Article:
If you look up homophobia in the dictionary, it will probably tell you that it is the fear of homosexuals. While many would take issue with that definition, it is nevertheless true that in many ways, it really is a fear of homosexuality or at least homosexuals.[11]

Niclas Berggren, writing in the Independent Gay Forum, argues that "homophobic" opinions are irrational:

It is usually not the case, for homophobic persons, that the basis of their attitudes towards homosexuality is rational reasoning, or intellectual argumentation. Such endeavors have, as a rule, been added afterwards, to try to give the homophobia a nicer and more respectable framing. However, these attempts to argue intellectually against homosexuality are utter failures. [12]

Christian commentator Gregory Koukl, in a personal essay titled Heterosexism, objects to the medicalization of a moral position:

The word homophobia has come to describe any kind of opposition to homosexuality of any sort, but its interesting that part of their (homosexuals') goal was to shift the emphasis from what many perceived to be a homosexual problem, away from the homosexual activity itself, and towards the attitude people have about homosexuality... They purposely did this to change the focus of the discussion from the morality of their activity and the social appropriateness of their lifestyle to the attitudinal bias of those who would judge them. [13]

Homophobia in popular culture

  • Eminem garnered a lot of controversy as he rose to success, because of what were seen as highly homophobic lyrics, which ultimately led to GLAAD actively receiving hate-mail from his fans. This led to a number of reactions against him, in the forms of public manifestations and even a commercial specifically filmed for the night he played at the 2001 Grammys, with the mother of a homosexual teenager, Matthew Shepard, who was beaten to death, speaking out to the general public as to the use of homophobic terms. Ironically, Eminem performed with openly gay artist Elton John that very night.
  • In 2004 the reggae artist Sizzla cancelled his tours of the United Kingdom and France after protests over his anti-gay lyrics (popularly referred to as "homophobic"), and at one point the British government considered banning him from entry into the country. [14]
  • In 2001 the Russian pop-band Chugunnyi Skorokhod (Russian "Чугунный Скороход") (literally, "The fast-walker of pig-iron") released a song Pidory idut! (Russian "Пидоры идут"!) ("Fags are marching!"). The song is about how it is hard for a straight man to live in a world where gays rule (particularly, in fields of TV, show business, etc.). It contains lines like "You were born a man - you're trapped! There's no way if you are straight!" "Any hairdresser or stylist must be a homosexual! How can a straight man work, if gays want him immediately?" The reaction in the Russian society was mixed: while some gay magazines and web sites accused the authors of fascism, many people accepted it quite warmly.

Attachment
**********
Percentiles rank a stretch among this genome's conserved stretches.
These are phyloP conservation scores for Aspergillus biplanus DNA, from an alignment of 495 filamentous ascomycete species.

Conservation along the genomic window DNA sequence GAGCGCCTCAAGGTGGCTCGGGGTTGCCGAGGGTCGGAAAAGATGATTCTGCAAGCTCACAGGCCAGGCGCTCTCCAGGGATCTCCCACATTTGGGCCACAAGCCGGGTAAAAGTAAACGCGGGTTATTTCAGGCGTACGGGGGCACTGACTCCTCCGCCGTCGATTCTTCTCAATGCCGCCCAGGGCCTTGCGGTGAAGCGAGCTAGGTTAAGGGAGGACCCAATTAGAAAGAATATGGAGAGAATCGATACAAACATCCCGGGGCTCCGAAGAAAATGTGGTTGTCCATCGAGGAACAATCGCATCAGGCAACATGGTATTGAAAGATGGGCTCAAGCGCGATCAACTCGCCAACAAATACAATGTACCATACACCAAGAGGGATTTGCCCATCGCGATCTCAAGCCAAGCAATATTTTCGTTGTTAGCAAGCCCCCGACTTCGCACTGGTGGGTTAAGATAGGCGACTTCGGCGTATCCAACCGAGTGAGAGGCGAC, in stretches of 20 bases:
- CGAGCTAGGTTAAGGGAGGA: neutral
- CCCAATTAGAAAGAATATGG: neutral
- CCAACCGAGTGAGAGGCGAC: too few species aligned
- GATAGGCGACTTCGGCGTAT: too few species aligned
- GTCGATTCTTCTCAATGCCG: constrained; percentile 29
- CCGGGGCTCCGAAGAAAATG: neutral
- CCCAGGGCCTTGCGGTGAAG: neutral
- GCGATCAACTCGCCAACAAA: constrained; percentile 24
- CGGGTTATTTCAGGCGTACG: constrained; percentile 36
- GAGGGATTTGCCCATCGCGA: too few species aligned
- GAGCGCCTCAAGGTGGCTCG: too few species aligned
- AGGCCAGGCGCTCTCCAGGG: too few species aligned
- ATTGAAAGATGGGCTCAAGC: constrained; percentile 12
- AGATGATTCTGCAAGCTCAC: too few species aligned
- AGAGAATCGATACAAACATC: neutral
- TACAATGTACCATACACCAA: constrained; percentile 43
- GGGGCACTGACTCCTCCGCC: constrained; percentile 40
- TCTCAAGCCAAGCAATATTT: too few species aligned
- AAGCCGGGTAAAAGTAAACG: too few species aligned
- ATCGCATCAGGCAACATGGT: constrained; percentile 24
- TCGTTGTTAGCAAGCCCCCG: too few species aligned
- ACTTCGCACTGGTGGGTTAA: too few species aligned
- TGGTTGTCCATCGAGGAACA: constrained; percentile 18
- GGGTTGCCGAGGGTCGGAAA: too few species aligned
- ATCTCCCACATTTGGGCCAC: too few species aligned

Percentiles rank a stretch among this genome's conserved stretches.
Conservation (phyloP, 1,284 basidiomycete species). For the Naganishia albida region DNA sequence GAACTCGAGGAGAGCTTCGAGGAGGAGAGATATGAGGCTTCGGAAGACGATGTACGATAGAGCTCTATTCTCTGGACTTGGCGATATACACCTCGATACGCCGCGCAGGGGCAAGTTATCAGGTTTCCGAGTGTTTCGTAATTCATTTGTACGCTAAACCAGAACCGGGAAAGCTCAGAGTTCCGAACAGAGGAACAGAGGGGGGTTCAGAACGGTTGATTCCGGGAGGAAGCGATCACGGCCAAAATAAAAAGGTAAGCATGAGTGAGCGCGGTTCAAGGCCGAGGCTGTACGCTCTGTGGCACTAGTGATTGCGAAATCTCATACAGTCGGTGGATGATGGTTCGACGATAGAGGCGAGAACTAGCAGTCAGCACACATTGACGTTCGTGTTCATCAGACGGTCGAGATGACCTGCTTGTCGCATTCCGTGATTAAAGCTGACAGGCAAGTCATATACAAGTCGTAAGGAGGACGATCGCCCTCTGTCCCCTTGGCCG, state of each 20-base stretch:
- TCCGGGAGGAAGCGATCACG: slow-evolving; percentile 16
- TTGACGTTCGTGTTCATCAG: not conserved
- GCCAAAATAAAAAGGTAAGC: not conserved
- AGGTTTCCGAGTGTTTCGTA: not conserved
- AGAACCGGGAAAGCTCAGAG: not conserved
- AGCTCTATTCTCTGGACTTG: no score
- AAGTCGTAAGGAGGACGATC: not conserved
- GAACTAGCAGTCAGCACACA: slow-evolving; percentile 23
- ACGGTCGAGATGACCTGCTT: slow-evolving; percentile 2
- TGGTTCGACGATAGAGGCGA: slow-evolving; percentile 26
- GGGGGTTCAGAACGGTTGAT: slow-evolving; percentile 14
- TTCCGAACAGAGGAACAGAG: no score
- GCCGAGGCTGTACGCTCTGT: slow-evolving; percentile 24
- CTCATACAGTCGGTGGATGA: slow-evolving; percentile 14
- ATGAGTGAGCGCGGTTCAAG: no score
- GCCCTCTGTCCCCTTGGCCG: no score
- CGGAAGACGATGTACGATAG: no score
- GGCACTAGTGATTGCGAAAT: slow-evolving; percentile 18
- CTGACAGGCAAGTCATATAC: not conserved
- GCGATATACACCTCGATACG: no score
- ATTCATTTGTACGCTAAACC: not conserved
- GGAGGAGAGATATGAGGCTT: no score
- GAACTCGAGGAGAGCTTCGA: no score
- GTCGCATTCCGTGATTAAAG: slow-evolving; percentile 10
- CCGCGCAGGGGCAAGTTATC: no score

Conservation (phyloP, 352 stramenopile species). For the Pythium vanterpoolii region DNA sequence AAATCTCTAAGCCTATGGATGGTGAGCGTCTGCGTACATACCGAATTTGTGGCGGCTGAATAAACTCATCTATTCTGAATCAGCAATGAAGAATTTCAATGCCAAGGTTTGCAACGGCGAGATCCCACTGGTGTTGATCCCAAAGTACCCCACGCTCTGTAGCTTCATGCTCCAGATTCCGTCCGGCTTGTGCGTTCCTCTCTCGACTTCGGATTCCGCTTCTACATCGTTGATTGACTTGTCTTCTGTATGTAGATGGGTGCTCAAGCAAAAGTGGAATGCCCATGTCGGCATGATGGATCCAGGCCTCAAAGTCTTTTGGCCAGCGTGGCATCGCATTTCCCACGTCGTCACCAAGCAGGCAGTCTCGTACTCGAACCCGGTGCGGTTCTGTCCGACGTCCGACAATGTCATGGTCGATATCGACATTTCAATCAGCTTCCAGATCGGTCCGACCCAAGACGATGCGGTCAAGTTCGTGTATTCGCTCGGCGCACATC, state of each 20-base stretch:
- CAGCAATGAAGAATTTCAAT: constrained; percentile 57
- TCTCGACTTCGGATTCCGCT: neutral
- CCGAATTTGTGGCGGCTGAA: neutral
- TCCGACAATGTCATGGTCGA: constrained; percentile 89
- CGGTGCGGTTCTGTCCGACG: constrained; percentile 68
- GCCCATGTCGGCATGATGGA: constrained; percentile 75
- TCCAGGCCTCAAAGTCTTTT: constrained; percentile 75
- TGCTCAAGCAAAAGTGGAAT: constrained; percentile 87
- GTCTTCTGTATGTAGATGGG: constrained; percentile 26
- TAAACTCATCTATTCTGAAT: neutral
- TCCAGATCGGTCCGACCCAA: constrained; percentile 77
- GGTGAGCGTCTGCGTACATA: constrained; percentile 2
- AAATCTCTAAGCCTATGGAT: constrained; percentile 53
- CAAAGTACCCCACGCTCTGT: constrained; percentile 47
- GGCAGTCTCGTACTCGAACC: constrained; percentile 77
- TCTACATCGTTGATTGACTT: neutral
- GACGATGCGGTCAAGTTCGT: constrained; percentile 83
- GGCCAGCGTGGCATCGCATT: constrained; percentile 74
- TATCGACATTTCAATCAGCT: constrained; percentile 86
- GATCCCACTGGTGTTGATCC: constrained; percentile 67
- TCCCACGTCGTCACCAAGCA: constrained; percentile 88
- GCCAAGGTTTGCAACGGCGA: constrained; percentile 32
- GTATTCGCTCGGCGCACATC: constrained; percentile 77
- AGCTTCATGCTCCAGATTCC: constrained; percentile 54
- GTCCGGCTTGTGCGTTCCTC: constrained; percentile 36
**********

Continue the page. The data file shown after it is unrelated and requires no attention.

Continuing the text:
1. Merriam-Webster's Dictionary 2006 and 11th Collegiate Dictionary, 2005, American Heritage Dictionary.
  2. "George Weinberg: Love is Conspiratorial, Deviant & Magical"
  3. "Is Homophobia Associated With Homosexual Arousal?" by Henry E. Adams, Ph.D., Lester W. Wright, Jr., Ph.D. and Bethany A. Lohr, University of Georgia (Athens), Department of Psychology. Journal of Abnormal Psychology, Vol. 105, No. 3, pp 440-445. Abstract at PubMed. Summarized in an American Psychological Association press release, August 1996: "New Study Links Homophobia with Homosexual Arousal".
  4. Index of Homophobia: W. W. Hudson and W. A. Ricketts, 1980.
  5. "Towards an international Day against Homophobia", April 10, 2004
  6. "1st Annual International Day Against Homophobia to be Celebrated in over 40 Countries on May 17", May 12, 2005
  7. Blumenfield, Warren J., "Homophobia: How we all pay the price" (1992).
  8. "Santorum Crisis Exposes Republican Weakness", Scott Lively, April 30, 2003
  9. "GLMA Joins LGBT Civil Rights Groups in Condemning Homophobic Remarks by Santorum", Gay and Lesbian Medical Association, April 22, 2003
  10. "Blade outs Maya Keyes"
  11. Bidstrup, Scott, "Homophobia: The Fear Behind The Hatred". An essay on the origin and nature of homophobia.
  12. Berggren, Niclas, "Independent Gay Forum".
  13. Koukl, Gregory,"Stand to Reason" (radio program); "Heterosexism".
  14. "Ban threat aborts Sizzla UK tour", Bishop, Tom, November 4, 2004

See also

LGBT rights
Gay flag.svg
 Around the world · By country 
History · Groups · Activists
Same-sex relationships
Opposition · Persecution

External links

ar:رهاب المثلية br:Homofobiezh bg:Хомофобия da:Homofobi de:Heterosexismus es:Homofobia fr:Homophobie he:הומופוביה ka:ჰომოფობია mk:Хомофобија nl:Homofobie no:Homofobi pt:Homofobia ro:Homofobie ru:Гомофобия fi:Homofobia sv:Homofobi zh:同性恋恐惧症